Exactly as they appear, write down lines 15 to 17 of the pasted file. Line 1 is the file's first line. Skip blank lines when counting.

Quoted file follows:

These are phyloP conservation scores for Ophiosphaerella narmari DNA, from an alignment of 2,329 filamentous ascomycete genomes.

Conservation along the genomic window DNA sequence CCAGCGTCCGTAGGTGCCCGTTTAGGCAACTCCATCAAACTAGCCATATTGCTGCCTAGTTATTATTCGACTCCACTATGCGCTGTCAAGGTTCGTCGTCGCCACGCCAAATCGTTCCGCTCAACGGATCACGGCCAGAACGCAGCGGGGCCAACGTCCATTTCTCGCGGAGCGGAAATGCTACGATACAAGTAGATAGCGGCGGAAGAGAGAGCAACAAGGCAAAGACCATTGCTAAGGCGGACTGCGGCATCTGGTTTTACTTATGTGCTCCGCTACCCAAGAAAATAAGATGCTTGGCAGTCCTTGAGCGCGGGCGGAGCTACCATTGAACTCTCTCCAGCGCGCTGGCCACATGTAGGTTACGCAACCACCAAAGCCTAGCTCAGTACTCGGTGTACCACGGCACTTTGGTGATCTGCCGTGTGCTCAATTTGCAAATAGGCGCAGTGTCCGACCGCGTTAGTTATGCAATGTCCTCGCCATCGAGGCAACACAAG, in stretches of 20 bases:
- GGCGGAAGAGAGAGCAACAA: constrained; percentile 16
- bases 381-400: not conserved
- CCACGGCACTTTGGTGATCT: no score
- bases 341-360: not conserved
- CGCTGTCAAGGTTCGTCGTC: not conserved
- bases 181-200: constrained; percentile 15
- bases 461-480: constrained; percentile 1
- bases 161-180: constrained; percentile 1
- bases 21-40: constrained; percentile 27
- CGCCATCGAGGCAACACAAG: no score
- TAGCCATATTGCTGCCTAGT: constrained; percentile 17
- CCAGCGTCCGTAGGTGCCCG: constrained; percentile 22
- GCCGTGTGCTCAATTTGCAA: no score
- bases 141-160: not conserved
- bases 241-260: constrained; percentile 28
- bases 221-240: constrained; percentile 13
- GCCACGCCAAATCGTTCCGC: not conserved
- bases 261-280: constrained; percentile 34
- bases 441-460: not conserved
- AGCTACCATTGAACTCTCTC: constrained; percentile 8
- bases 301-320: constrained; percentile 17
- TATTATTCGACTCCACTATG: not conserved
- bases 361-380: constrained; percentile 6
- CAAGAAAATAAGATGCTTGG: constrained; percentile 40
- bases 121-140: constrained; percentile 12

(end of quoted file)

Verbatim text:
- GCCGTGTGCTCAATTTGCAA: no score
- bases 141-160: not conserved
- bases 241-260: constrained; percentile 28